Friday, July 17, 2009

A Novel Way of Thinking

As previously discussed, I'm a bit of a nerd. And in true nerd-cliche, I love to read. I mean, LOVE. When I was younger, I volunteered at the local library where they knew me by name. I took a book with me at all times and read in the car even if we were just going to the grocery store. Because of this, when I got my license at 17 I had barely any idea how to get to my friends' houses. My first job was at a Barnes & Noble so I (and my parents) would receive the employee discount.

I've recently started making more time for books again (ahem, less TV watching), and I can't believe how little I've been reading since I graduated from college. Part of this is because I was trying to "expand my mind" with non-fiction, aka non-fun. I couldn't even get through Obama's book when it was all the rage. I just listened closely to other people's conversations in case anyone ever asked me what I thought.

It must be the wanna-be actress in me, I need character development and plot. If a book is even remotely well-written, I can fall head-over-heels in under 20 pages. Right now, I'm reading Youngblood Hawke by Herman Wouk (this is my 3rd Wouk the past 9 months) and I can hardly put it down. I'm even reading instead of watching the Daily Show at night, and that is really saying something. I read for maybe 6 hours on Sunday, in various locations around the apartment, on the metro, in a park near Dupont Circle, and at Russia House while techno music played in the background. Socially awkward? Perhaps - except that it drew attention and I made a friend as soon as I put the book down.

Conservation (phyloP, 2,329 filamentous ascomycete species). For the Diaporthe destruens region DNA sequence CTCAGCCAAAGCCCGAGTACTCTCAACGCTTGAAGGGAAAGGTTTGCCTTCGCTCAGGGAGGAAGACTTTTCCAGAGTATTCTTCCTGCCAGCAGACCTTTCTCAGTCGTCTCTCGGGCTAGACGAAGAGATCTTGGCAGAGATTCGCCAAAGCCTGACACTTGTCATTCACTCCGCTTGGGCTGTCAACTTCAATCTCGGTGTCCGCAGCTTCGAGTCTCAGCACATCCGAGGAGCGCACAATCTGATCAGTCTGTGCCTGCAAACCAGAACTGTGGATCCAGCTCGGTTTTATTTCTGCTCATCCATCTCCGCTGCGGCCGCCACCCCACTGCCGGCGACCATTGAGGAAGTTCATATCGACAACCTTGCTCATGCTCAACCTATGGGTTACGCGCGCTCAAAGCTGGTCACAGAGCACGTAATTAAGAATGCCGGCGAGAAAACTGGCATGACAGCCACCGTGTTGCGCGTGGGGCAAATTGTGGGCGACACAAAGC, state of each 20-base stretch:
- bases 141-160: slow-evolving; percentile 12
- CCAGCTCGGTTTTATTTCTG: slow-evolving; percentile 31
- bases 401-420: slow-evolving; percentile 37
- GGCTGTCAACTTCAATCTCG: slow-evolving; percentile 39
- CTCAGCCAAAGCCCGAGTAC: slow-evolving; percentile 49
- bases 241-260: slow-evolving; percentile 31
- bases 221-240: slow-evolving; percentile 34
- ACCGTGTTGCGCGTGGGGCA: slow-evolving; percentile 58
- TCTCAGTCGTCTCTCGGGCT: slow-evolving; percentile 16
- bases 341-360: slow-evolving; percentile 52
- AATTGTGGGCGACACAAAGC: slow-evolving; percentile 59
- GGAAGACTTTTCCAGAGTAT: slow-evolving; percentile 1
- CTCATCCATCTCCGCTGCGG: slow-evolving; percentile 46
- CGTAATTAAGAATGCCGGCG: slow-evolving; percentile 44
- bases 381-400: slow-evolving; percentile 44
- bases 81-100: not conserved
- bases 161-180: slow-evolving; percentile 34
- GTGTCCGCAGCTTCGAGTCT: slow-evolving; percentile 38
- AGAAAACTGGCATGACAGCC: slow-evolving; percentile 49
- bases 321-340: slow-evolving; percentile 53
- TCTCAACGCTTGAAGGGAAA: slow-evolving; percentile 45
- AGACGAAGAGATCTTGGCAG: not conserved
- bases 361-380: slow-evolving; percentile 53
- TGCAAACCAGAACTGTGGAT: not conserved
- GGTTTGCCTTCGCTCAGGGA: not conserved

The truly socially awkward part is that I get stuck in a good book in more than just a metaphorical way. For historical fiction like Wouk's, it takes me some time to shake off the cadences and vernacular of the writing. For example, this book takes place between 1946-1952 (so far) and I find myself thinking in much more refined sentences for an hour or so after putting the book down. I half drove myself nuts when I was 12 and my mom suggested I read Gone With the Wind. My internal monologue had a Southern accent for 3 straight weeks.

So, at the same time that I love that each Wouk book is at least 900 pages so I can get properly invested in each character and situation, maybe I need to find shorter books. I'm almost reading so voraciously for two completely incompatible reasons; on the one hand, I love the book and want to be wrapped up in the story. But on the other hand - if I don't get to the end soon, I'm going to start speaking like a 1940s NYC book editor.

No comments: